Utilization Patterns in Family-centered Cesarean Deliveries: A National Survey of Providers [16H]

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Mothers undergoing cesarean delivery may experience later skin-to-skin contact, greater difficulty breastfeeding, and decreased satisfaction than mothers delivering vaginally. Mimicking a vaginal delivery, the family-centered cesarean section (FCS) allows a mother to watch the birth through a lowered or clear surgical drape and receive her baby immediately after delivery. We sought to document previously-unknown FCS utilization patterns through a nationwide survey.


Our survey targeted providers who deliver in US hospitals. Using a publicly-available sampling frame of 1,031 hospitals and a regionally-stratified two-stage random sampling design, we post-mailed invitations containing the web address of our anonymous 19-item online questionnaire to 2,324 providers at 250 hospitals. Patterns in awareness and use of FCS across provider, patient-population, and healthcare-setting characteristics were examined.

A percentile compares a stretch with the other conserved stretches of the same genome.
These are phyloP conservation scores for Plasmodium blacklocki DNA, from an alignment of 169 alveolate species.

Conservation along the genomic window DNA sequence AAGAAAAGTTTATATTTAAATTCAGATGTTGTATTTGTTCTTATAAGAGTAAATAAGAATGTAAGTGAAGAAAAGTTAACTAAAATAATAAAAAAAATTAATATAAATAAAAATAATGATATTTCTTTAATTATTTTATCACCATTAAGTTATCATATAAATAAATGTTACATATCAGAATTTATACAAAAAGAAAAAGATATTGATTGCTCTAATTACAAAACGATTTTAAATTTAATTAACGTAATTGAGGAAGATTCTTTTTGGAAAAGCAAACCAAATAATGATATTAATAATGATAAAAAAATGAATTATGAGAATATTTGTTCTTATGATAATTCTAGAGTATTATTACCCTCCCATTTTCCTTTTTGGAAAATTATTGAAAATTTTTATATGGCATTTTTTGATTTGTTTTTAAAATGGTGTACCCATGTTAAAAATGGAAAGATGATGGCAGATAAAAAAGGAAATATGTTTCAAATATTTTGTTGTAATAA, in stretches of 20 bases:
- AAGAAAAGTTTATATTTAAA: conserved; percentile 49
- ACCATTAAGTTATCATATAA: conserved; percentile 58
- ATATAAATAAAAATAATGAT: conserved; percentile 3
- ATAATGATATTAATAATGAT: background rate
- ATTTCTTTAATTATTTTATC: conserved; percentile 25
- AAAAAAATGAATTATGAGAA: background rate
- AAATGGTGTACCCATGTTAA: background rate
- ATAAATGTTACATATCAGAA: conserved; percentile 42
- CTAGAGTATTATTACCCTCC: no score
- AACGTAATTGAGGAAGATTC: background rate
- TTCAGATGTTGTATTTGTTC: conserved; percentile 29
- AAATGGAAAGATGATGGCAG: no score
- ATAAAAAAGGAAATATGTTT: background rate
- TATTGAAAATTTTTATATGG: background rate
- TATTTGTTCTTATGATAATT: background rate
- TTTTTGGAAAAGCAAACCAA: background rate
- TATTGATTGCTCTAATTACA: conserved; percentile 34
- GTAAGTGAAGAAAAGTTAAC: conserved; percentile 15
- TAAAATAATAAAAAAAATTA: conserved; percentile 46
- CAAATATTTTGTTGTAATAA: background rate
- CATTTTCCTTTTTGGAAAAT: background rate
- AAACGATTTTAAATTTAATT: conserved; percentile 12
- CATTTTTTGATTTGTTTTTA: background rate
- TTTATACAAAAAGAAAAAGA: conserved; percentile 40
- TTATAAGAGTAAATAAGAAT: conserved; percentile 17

Survey respondents (n=130) were geographically distributed and suggested broadly-dispersed awareness/use of FCS, with 87% (105/121) reporting awareness, 58% (65/121) reporting facility use, and 55% (64/116) reporting personal observation/performance. Overall, 81% (94/116) of providers recommended future use, 65% (34/52) in those who had not experienced FCS and 94% (60/64) in those who previously performed/observed FCS. In facilities having performed FCS, 60% (38/63) of providers reported that ≤20% of all cesarean sections were FCSs. In facilities without prior FCS use, 27% (15/56) of providers reported facility consideration of future use. Awareness and use of FCS also differed regionally and showed strong associations with provider demographics and credentials, patient socioeconomic characteristics, and facility size.


Despite reporting moderate use of FCS, providers nationally suggest high levels of awareness and strong desire for future use.

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